10 Supposedly Fast Cars That Can’t Beat The 6,217 lbs Cadillac Escalade-V To 60 MPH

Cadillac finally unveiled the 2022 Escalade-V earlier this week, a monster-sized and monster-powered SUV that comes with some fairly jaw dropping numbers. The first of those is the 6,217 lbs (2820 kg) curb weight figure (the stretched ESV is 6,407 lbs/2,906 kg), which makes it almost as heavy as three Mazda MX-5 Miatas, or the same as a Volkswagen Golf R towing a car trailer with an original Lotus Elise on the back.

Another staggering stat is the 16.1 in (409 mm) diameter of the brake rotors, which are bigger than the entire wheels fitted to that S1 Elise we just mentioned, while some have raised eyebrows at the $149,990 price that ensures the V is the most expensive Cadillac ever.

But we’re interested in the 4.4 seconds the Escalade-V requires to hit 60 mph (96 km/h). The gargantuan seven-seat body-on-frame SUV shrugs off its colossal curb weight to achieve that sixty time courtesy of the supercharged V8 based on the one found in the CT5-V Blackwing. The 6.2-liter motor endows the hottest Escalade with 682 hp (692 PS) and 653 lb-ft (885 Nm) of torque.

Related: The 2023 Escalade-V Is The Most Powerful And Expensive Production Cadillac Ever

Technically, the Dodge Durango Hellcat is even more outrageous, thanks to its 710 hp (720 PS) Hellcat V8, 3.5-second zero to 62 mph performance, and 8,700 lbs (3,950 kg) towing capability (the Escalade-V is limited to hauling 7,000 lbs/3,175 kg).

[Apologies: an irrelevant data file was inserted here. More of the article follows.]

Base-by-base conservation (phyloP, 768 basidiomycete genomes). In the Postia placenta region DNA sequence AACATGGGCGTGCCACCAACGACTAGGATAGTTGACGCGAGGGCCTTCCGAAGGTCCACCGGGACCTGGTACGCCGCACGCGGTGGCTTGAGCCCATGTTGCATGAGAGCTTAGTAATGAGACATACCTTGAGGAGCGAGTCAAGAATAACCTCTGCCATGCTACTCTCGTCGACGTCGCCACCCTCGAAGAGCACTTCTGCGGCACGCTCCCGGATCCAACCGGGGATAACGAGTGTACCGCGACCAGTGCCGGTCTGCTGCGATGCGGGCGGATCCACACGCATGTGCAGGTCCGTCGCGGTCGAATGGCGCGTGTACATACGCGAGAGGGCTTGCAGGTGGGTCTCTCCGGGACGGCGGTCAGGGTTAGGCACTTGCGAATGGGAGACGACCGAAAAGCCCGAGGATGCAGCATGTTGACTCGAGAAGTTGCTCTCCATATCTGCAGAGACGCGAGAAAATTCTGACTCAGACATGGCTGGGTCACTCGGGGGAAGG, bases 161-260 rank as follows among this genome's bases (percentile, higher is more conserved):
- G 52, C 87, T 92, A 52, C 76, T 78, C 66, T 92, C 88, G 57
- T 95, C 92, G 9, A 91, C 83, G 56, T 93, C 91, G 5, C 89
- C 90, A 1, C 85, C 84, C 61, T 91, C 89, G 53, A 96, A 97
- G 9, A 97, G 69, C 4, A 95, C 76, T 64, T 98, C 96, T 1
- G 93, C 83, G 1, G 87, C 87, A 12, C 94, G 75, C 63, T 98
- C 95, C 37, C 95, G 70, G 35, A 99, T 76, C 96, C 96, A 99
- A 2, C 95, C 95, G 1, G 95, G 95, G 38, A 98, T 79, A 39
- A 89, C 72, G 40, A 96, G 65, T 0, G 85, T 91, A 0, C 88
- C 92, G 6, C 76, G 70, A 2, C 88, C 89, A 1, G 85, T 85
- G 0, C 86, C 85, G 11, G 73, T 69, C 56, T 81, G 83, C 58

But the Hellcat is no longer on sale, and anyway, let’s not take anything away from the Caddy’s ability to bend the laws of physics. Getting a 6,200 lbs combustion machine based on a truck chassis and possessing all the aerodynamic properties of a shipping container to 60 mph in 4.4 seconds is some achievement.

And it’s something these 10 supposedly rapid performance cars can’t beat. Just a note about the numbers: you might find performance figures quoted that are different to the ones shown here, but we’ve stuck with automaker-supplied figures where possible in the interest of fairness.

Porsche 718 Cayman S – 4.4 seconds

The days of Porsche artificially restricting the Boxster and Cayman to protect the 911’s blushes are largely gone. Last year it unleashed a genuine GT3-engined car, the 718 Cayman GT4 RS, and in 2022, every single car from the base 2.5-liter Boxster and Cayman up can duck below 5 seconds to 60 mph.